Posted at 1:20 a.m., Friday, October 5, 2007
NFL: Danger lurks for 49ers as season may be on brink
By Tim Kawakami
San Jose Mercury News
It's gauntlet time for Trent Dilfer, for Jim Hostler, for Mike Nolan, for the offensive line, and for the defense, which has the most pressure of all.
It's early October, the 49ers are 2-2, yet it's gauntlet time.
Nobody expected the 49ers to come up on Week5 hanging on by a thread of a wisp of a fragment of a prayer, and yet here they are, dangling in the cool air with vultures circling.
I mean that literally, since large vultures were spotted in the Santa Clara sky directly above the 49ers as they practiced Thursday.
Down below, Alex Smith watched practice wearing a sling, with faint hopes of coming back from his separated shoulder in a matter of weeks, not months.
Smith's replacement, Trent Dilfer, ran the offense in practice and continued to remind you more of Steve Stenstrom than of Steve Young.
Earlier, left tackle Jonas Jennings huddled with the team chaplain and then left the complex, excused by Coach Nolan on a personal matter, which will also keep Jennings from playing Sunday against Baltimore and perhaps longer.
Add the previous losses of Vernon Davis (for a few more weeks) and Manny Lawson (for the season), and you saw a team in full Hunker-Down Mode, though it's only early October and there's a bye week coming up after Sunday.
Bye weeks don't do you much good if you're sinking and desperate already.
"I expect guys to step up and do their jobs," Nolan said after practice when asked about the accumulation of absent players. "The problem with things like that, it gives them excuses. And that's not what we're about. There's other teams that have had their injuries as well."
That means Adam Snyder goes in for Jennings on an offensive line that was woeful against Seattle last weekend and now faces the stomping Ravens defense. If you don't think the offensive line is feeling the heat, you didn't hear line coach George Warhop growl his way through a media appearance yesterday.
That means Dilfer has to play 10 times better than he did Sunday, if he's capable of summoning such a thing; that means Hostler, the offensive coordinator, has to figure out if he's up for this job.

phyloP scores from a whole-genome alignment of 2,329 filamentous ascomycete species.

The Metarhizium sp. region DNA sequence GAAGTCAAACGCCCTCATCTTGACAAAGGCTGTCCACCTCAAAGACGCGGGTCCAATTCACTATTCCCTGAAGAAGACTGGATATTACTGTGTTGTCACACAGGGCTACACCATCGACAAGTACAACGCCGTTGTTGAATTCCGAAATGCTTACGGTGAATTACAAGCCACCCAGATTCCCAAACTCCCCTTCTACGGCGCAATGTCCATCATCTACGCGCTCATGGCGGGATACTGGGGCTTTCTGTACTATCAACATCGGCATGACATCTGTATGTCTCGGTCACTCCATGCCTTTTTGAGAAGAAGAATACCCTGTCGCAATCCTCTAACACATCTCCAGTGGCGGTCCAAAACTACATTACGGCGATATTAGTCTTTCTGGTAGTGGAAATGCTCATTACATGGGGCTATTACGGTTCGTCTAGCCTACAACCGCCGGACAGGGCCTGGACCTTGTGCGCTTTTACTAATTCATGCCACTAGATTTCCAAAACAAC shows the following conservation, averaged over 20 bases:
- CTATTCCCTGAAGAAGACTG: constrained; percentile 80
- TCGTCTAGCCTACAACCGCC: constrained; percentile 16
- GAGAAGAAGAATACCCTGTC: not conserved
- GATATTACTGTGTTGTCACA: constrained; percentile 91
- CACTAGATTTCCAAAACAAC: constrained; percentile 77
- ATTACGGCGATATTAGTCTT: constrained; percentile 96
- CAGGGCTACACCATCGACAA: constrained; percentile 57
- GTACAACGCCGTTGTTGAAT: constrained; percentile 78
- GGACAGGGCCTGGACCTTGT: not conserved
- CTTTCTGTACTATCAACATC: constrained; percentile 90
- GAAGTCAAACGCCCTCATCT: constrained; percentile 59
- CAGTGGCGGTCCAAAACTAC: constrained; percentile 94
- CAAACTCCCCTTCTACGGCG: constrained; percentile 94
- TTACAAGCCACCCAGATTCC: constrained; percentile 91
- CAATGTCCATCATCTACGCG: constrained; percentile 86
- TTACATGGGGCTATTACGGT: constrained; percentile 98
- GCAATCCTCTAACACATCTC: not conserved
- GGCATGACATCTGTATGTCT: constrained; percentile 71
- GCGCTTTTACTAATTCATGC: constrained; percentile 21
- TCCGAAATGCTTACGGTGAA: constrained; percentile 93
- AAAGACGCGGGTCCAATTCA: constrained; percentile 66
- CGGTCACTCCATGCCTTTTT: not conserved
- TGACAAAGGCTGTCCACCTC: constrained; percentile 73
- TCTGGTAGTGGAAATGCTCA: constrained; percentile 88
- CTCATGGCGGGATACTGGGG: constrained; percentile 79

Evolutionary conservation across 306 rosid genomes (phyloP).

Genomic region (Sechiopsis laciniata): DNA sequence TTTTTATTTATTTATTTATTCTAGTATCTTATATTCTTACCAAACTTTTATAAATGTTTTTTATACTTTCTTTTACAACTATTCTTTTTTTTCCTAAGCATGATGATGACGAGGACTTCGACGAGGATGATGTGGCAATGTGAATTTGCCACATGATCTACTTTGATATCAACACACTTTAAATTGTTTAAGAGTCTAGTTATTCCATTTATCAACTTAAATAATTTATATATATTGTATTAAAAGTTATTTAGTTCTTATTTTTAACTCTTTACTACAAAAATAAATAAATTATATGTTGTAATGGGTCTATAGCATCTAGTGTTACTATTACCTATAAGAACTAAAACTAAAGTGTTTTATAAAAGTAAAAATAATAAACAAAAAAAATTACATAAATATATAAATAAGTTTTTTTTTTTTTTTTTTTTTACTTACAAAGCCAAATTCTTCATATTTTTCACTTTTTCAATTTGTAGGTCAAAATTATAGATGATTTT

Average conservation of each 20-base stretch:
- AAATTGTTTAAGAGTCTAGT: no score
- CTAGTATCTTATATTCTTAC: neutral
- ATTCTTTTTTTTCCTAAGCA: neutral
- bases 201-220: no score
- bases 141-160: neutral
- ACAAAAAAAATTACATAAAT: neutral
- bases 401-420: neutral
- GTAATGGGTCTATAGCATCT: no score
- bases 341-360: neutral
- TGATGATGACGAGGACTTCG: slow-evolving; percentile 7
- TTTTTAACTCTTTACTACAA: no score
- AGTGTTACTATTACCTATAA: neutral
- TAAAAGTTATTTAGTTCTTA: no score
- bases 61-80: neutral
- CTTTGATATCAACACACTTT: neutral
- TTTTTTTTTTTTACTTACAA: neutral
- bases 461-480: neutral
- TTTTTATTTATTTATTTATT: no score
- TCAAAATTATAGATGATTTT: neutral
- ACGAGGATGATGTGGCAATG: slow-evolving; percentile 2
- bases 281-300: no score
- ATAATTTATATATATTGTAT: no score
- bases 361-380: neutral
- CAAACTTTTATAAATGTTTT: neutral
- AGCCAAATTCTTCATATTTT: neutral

That means the 49ers' defense can't bend, break or possibly even give up a single touchdown.
If the 49ers don't rise up over the next few weeks, the losses could come fast and demoralizing over the next month or so, and that'd be it for 2007.
So yes, Nolan knows how dramatically his team will be tested from here on out, and how desperate things could get.
But it's also good for Nolan and the 49ers in one important way: Nolan has said from the beginning that it's about the team, not about only one player, and now he has no choice but to count on several back-ups to save the day.
By the way, I sort of consider Hostler the team's back-up offensive coordinator, since Norv Turner so rudely bolted the 49ers in February and might eventually come back if the Chargers continue to regress to the Norv.
On Thursday, Nolan gave Hostler his support but also didn't say that Hostler was doing everything wonderfully, either.
My interpretation: Hostler has to get this offense going, or else.
"Believe me, Jim's busting his tail and doing an outstanding job," Nolan said. "He's facing some adversity.... He's just going to have to weather the storm. But he's going to come out of it in good shape."
The Smith issue is a bit more complicated: Nobody knows when his shoulder will be well enough to get him back into the game, and nobody wants to push Smith out there before he's ready.
That's what made the 49ers so angry about the shaky ESPN.com report late Monday that Smith was seeking a second opinion and could undergo season-ending surgery at any breathless moment.
Wrong. There will be no surgery. Famed orthopedic specialist Dr. James Andrews concurred with the 49ers staff and confirmed that with Smith on Thursday.
The 49ers were naturally peeved about any false intimation that Smith had to go around them to get a closer, more cautious take on his injury.
Smith said that, ideally, he'd like to start throwing next week and return to action Oct.21 in New York (after the bye week). But he doesn't know when he will be able to put his arm above his shoulder, forget about absorb another 300-pound squashing to the turf.
"It has nothing to do with the throwing motion," Smith said. "What they're talking about is a matter of pain.... The only danger is getting hit again and landing on it."
Yeah, that might be a danger when you play quarterback in the NFL and pass rushers are running free through your offensive line. If the 49ers get desperate, will they consider endangering their young quarterback?
There's a lot of danger out there for the 49ers. There's plenty of tension building. And nobody in 49erland can or should deny it now.